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Suppose I have a transitive model $M$ of ZFC, and - in $M$ - $U$ is a measure on $\kappa$. Then the transitive collapse of the ultrapower of $M$ along $U$ is an inner model, $N\subset M$.

My question is:

Can we ever have $M$ be a class-generic extension of $N$?

Context: The set-forcing version of this question was answered by Douglas Ulrich, using a result of Hamkins-Kirmayer-Perlmutter; and Joel David Hamkins pointed out that the same result holds for many "nice" class forcings. However, the general class-forcing version remains open, and general class forcing is potentially so nasty that I thought this warranted its own question.

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  • $\begingroup$ Well, undoing an ultrapower means resurrecting the measurability of a smaller cardinal. If that's even possible, I'd imagine some very very large cardinals are involved; and the measure being something like some type of a huge measure or so. $\endgroup$ – Asaf Karagila Jan 15 '17 at 6:51
  • $\begingroup$ @AsafKaragila Kunen showed long ago that a non-measurable cardinal can become measurable in a forcing extension, and the consistency strength is just a measurable cardinal. You start with $\kappa$ measurable, and then kill it in a way that it can be resurrected. $\endgroup$ – Joel David Hamkins Jan 15 '17 at 12:00
  • $\begingroup$ @Joel: Yes, by adding Cohen sets below the measurable, I know (and this way it ends up immune to Cohen sets). But never the less, this is a very different situation from taking an inner model which is an ultrapower by a measure. $\endgroup$ – Asaf Karagila Jan 15 '17 at 12:10
  • $\begingroup$ I was merely responding to your statement, "...resurrecting the measurability of a smaller cardinal. If that's even possible...". It is possible, by Kunen's theorem. I agree that this does not shed light on Noah's question. $\endgroup$ – Joel David Hamkins Jan 15 '17 at 12:14
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The answer is negative, if one considers parameter-free definable ZFC-preserving class forcing satisfying the forcing theorem, which means that the forcing relation is definable and true statements in the extension are forced.

Theorem. Suppose that $\newcommand\P{\mathbb{P}}\P$ is a ZFC-preserving definable class forcing notion in $M$ that satisfies the forcing theorem for forcing over $M$. Then in the corresponding forcing extension $V$ of $M$ by $\P$, there is no elementary embedding $j:V\to M$ that is definable in $V$ from parameters.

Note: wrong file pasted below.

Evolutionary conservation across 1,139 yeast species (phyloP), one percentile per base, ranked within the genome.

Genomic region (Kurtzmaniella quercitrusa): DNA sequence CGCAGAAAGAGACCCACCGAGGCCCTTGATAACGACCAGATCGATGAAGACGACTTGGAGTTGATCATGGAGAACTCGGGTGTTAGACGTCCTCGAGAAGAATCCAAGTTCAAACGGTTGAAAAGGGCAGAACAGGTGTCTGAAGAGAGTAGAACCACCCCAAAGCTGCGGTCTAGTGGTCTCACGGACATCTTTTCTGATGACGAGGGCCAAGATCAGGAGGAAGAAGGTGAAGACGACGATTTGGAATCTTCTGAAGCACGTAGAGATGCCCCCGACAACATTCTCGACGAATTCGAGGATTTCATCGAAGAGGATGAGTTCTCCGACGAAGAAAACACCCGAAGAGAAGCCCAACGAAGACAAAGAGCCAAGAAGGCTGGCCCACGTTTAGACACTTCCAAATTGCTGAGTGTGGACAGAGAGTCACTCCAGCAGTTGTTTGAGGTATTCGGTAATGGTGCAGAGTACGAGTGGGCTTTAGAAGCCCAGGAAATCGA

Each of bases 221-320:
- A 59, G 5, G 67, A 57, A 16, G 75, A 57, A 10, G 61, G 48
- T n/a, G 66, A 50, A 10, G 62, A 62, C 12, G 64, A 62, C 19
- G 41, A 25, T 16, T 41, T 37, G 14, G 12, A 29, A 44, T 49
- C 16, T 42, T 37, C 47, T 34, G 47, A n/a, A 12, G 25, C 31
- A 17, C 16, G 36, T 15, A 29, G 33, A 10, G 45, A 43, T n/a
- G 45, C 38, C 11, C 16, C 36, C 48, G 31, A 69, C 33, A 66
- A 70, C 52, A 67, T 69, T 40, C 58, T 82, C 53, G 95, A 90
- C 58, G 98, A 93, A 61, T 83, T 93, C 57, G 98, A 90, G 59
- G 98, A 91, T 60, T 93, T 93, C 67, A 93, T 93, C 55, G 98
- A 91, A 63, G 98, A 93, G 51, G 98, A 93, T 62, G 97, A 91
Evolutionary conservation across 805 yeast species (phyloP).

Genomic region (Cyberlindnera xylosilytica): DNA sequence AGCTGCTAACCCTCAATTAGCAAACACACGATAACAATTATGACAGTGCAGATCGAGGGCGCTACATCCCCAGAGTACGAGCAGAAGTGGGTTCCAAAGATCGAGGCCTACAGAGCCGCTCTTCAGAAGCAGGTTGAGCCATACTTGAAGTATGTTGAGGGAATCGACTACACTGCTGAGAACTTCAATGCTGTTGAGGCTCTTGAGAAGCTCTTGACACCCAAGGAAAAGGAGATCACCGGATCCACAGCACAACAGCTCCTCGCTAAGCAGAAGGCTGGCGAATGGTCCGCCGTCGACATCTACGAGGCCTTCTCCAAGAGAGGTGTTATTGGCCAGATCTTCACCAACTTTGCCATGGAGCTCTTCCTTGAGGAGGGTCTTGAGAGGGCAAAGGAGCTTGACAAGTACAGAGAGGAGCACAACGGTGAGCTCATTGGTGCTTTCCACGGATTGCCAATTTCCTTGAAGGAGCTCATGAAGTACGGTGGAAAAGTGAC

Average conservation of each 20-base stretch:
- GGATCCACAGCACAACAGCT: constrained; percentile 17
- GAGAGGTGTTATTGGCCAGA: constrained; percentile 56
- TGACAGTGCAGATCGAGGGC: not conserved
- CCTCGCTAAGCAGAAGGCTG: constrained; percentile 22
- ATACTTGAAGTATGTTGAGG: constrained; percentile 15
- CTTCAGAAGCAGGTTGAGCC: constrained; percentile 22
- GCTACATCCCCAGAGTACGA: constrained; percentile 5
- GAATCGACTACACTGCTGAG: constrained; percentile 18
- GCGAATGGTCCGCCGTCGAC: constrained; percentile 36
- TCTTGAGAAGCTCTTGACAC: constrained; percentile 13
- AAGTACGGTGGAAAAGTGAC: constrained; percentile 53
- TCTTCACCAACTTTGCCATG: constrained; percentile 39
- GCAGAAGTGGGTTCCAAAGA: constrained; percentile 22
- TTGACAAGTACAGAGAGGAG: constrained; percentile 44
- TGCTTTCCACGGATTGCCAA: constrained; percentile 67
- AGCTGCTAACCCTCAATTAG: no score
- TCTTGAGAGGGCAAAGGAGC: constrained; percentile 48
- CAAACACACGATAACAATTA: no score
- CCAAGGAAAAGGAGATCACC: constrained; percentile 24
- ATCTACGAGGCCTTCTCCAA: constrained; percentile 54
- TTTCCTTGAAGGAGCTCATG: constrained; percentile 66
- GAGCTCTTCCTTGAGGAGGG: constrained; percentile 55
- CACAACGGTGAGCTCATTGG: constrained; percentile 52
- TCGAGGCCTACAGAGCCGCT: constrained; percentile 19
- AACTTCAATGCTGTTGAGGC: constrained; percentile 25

Proof. Suppose not. Fix such a forcing notion $\P$ in $M$, defined by $\varphi(\cdot)$, and suppose that $j(x)=y$ is forced to be defined in $V$ by $\psi(x,y,\dot u)$.

Let $\kappa$ be least such that there is a condition forcing that in the forcing extension of $M$, there is a parameter $u$ for which the formula $\psi(x,y,u)$ defines an elementary embedding $j:V\to M$. This is expressible in the first-order language of set theory. Consequently, we have given a parameter-free definition of $\kappa$ in $M$. This contradicts the fact that $j:V\to M$ is an elementary embedding with critical point $\kappa$, since in this case $\kappa$ will not be in the range of $j$, but every definable element of $M$ will be in the range of $j$. Contradiction. QED

A similar argument works in the case that $\P$ is definable in $M$ from parameters below $\kappa$.

In the general case, let me now undertake a more general argument, in the case that $\P$ is definable by a formula $\psi(\cdot,z)$ using a parameter $z$, but I shall use an extra assumption. Specifically, I want it to be first-order expressible in a parameter $z'$, whether the class forcing notion defined by $\psi(\cdot,z')$ satisfies the forcing theorem and what is the forcing relation.

Theorem. Suppose that $\P$ is a ZFC-preserving class forcing notion definable from parameters in $M$ and satisfying the forcing theorem, such that the definition $\psi(\cdot,z)$ of $\P$ has the property that the property of whether $\psi(\cdot,z)$ defines such a class forcing notion with the forcing theorem is itself expressible in set theory, and the forcing relation is also definable from that parameter uniformly. Then in the forcing extension $V$ of $M$ by $\P$, there is no elementary embedding $j:V\to M$ that is definable in $V$ from parameters.

Proof. Let $\kappa$ be least among all parameters $z$ such that it is the critical point of such an embedding. Now we don't need the parameter $z$ to define $\kappa$ in $M$, and get the contradiction as before. QED

I'm not sure in general how to express that a definable class has the forcing theorem, uniformly in the parameter. Even in the case of pre-tame forcing, this seems to involve quantifying over arbitrary classes and has complexity $\Pi^1_1$ over $M$.

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